Cablevision’s move last week to allow the open sale of AT&T’s stake in the company, while an expected and necessary technicality, also could throw a wrench into AT&T’s plans to sell its broadband assets at a maximum price.
Although AT&T is now free to sell its Cablevision stake, so is Cablevision.
Cablevision declined comment on whether it is having discussions with AOL Time Warner, Comcast, John Malone’s Liberty Media or others in acquiring AT&T’s stakes in Cablevision and its stand-alone program subsidiary, Rainbow Media Holdings.
Doing so could eventually lead to the wholesale buyout of Cablevision, whose Chairman Chuck Dolan has always maintained that the family-controlled company is for sale “at the right price.” But the sale of AT&T’s nearly one-third nonvoting stake in Cablevision out from under AT&T also could undermine AT&T’s ability to use its stakes in Cablevision and TWE as valuable bargaining chips.
For instance, Comcast has offered to use equity and cash to acquire AT&T’s Cablevision and TWE stakes, which it would then flip to the most likely buyer, AOL Time Warner. However, that was not part of Comcast’s original $58 billion bid for AT&T Broadband.
The longer AT&T beats the bushes for bidders and strategic partners, the greater the risk that its stock price drifts lower and its broadband valuation declines. Both AT&T and Comcast stock prices have drifted lower since AT&T’s board unanimously rejected the offer.
Mr. Armstrong has until around Labor Day to report back to AT&T’s board on his ability to flesh out counterbids or strategic equity investors for a spun-off broadband unit, sources said.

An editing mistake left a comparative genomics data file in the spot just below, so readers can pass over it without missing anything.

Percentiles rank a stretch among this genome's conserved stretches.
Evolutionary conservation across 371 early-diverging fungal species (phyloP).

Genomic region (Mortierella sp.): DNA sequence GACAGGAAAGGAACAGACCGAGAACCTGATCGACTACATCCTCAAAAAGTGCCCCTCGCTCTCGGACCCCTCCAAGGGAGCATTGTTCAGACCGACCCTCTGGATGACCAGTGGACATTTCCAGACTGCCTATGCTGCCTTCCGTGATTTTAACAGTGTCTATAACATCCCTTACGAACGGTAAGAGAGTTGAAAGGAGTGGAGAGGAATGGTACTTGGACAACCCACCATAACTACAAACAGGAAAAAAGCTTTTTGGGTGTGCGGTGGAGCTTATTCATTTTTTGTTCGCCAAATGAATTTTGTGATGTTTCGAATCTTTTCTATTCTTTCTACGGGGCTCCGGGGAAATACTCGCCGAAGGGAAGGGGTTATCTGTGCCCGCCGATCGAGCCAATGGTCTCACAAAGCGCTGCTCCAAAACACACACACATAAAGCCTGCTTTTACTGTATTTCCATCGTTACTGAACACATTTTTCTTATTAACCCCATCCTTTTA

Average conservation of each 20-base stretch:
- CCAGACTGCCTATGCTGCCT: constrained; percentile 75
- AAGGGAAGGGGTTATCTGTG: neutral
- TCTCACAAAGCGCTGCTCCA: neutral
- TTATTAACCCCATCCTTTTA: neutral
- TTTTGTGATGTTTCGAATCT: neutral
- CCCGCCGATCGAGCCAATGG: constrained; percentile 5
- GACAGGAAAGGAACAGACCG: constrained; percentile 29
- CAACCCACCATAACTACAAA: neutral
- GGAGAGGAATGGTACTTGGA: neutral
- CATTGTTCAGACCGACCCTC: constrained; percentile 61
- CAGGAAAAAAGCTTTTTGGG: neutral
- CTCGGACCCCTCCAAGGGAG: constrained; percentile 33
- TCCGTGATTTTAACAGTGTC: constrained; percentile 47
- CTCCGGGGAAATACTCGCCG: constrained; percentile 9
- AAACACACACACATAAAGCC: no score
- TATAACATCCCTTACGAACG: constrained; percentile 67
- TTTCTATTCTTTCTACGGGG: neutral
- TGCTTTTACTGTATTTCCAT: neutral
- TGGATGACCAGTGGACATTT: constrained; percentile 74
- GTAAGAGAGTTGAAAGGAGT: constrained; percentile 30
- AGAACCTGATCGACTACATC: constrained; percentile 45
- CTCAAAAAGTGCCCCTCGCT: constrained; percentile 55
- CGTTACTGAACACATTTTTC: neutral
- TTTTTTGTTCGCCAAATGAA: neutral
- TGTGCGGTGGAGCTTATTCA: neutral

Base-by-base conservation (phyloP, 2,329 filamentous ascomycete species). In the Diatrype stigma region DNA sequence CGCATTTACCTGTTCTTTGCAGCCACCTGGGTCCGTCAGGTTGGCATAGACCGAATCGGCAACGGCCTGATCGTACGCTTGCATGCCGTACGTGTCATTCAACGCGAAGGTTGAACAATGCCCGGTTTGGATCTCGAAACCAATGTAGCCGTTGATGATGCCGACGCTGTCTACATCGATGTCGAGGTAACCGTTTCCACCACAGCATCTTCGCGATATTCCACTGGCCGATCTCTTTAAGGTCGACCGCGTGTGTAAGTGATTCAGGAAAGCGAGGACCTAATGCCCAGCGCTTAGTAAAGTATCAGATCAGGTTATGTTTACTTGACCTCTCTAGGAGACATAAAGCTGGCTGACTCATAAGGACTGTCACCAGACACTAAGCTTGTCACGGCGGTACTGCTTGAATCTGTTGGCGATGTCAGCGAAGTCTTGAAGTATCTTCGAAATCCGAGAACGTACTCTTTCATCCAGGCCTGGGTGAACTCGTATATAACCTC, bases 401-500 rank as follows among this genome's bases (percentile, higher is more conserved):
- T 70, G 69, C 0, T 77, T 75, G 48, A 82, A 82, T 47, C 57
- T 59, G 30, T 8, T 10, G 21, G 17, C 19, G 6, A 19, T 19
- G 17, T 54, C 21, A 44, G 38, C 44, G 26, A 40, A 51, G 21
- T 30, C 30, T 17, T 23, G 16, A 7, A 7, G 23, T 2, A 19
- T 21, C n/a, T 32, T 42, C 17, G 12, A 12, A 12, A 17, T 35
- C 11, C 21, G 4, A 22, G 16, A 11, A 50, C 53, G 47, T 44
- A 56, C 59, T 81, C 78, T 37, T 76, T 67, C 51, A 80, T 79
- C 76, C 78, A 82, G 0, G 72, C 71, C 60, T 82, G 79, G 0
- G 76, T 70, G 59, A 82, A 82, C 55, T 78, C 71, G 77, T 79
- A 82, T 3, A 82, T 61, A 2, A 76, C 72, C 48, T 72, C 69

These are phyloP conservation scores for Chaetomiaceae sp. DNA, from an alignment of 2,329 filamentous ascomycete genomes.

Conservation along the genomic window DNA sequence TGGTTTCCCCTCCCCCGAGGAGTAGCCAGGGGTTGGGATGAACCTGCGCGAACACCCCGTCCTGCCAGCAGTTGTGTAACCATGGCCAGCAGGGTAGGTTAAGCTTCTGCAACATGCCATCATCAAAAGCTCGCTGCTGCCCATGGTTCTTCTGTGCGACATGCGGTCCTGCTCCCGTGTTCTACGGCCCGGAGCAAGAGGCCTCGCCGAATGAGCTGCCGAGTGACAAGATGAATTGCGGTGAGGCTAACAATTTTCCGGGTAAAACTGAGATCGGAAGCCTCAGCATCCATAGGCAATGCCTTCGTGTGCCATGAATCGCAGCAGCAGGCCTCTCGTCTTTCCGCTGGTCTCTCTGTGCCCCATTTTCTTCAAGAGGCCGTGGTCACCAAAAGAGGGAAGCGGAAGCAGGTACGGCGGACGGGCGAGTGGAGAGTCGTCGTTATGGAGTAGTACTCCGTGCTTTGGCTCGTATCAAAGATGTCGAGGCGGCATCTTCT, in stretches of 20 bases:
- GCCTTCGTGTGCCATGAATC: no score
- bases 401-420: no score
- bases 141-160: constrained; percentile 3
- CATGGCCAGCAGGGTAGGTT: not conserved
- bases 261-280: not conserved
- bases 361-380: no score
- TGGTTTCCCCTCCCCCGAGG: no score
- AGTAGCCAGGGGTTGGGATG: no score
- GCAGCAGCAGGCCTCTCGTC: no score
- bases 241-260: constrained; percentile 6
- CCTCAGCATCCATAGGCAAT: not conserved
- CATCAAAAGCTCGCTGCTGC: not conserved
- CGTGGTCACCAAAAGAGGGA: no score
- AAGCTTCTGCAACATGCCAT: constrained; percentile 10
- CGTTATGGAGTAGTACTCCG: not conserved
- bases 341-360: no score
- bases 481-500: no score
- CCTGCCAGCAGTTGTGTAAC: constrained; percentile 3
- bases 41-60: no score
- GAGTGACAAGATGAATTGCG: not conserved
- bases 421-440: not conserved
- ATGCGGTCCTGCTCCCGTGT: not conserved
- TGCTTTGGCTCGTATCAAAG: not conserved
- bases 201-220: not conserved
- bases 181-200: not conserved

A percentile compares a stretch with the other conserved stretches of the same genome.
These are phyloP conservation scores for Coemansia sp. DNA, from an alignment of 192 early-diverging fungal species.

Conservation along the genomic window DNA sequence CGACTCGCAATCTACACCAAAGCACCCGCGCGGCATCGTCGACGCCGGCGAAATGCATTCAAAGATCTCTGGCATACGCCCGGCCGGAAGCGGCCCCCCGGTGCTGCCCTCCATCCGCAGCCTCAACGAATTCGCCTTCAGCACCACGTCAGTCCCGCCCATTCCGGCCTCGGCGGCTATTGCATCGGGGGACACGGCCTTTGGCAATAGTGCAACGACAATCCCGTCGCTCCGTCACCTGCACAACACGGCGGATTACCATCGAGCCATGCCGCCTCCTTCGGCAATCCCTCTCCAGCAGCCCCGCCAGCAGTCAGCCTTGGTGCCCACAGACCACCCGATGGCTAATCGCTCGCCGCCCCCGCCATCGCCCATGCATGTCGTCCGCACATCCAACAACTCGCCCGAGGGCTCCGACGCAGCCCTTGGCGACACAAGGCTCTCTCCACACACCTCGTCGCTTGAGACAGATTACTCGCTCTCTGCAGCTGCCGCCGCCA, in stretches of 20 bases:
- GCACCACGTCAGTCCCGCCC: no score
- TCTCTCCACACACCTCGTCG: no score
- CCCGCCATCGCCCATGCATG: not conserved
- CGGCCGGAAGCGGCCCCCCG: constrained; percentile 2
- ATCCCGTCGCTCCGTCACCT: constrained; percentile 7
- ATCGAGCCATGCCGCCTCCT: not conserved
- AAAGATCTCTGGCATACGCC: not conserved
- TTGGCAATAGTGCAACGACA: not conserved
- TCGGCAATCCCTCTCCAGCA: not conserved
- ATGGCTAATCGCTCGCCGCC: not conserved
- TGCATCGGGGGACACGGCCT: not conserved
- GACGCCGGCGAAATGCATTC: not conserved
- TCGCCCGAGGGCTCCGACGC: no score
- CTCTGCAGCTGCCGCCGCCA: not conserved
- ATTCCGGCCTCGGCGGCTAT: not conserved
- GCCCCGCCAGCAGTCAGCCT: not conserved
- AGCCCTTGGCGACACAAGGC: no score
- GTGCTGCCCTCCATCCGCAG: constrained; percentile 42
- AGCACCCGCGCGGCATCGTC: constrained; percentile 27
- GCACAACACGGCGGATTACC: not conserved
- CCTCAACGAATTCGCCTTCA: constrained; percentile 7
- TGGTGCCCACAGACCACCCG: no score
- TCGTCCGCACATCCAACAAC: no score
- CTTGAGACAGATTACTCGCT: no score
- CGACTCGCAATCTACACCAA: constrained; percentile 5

If AT&T opts to continue with plans to spin off its broadband unit, or to sell to another party, Comcast has said in recent Securities and Exchange Commission filings it is prepared to put its buyout offer directly to an AT&T shareholder vote.
Analysts said Comcast shareholders face dilution if Comcast’s stock price continues to be depressed and if the company is forced to improve its bid for AT&T Broadband.
“If AT&T drags this out through the end of the year, they run the risk of not getting what the board is really looking for, which is maximum shareholder value for its broadband assets,” said an executive close to the situation.
Bankers have valued an AT&T Broadband spinoff at around $40 billion.
Sources close to the situation said John Malone and his Liberty Media Corp., which was completely split off from AT&T Corp. on Friday, have yet to surface in support of Comcast or other parties. In fact, Mr. Malone has been aggressively selling shares of AT&T, in which he remains a major investor.
“The sale of his AT&T shares may be an indication John thinks AT&T stock has topped out, that there will be no bidding war and that this thing could deteriorate the longer AT&T waits to hammer out a Comcast deal,” said a major investor.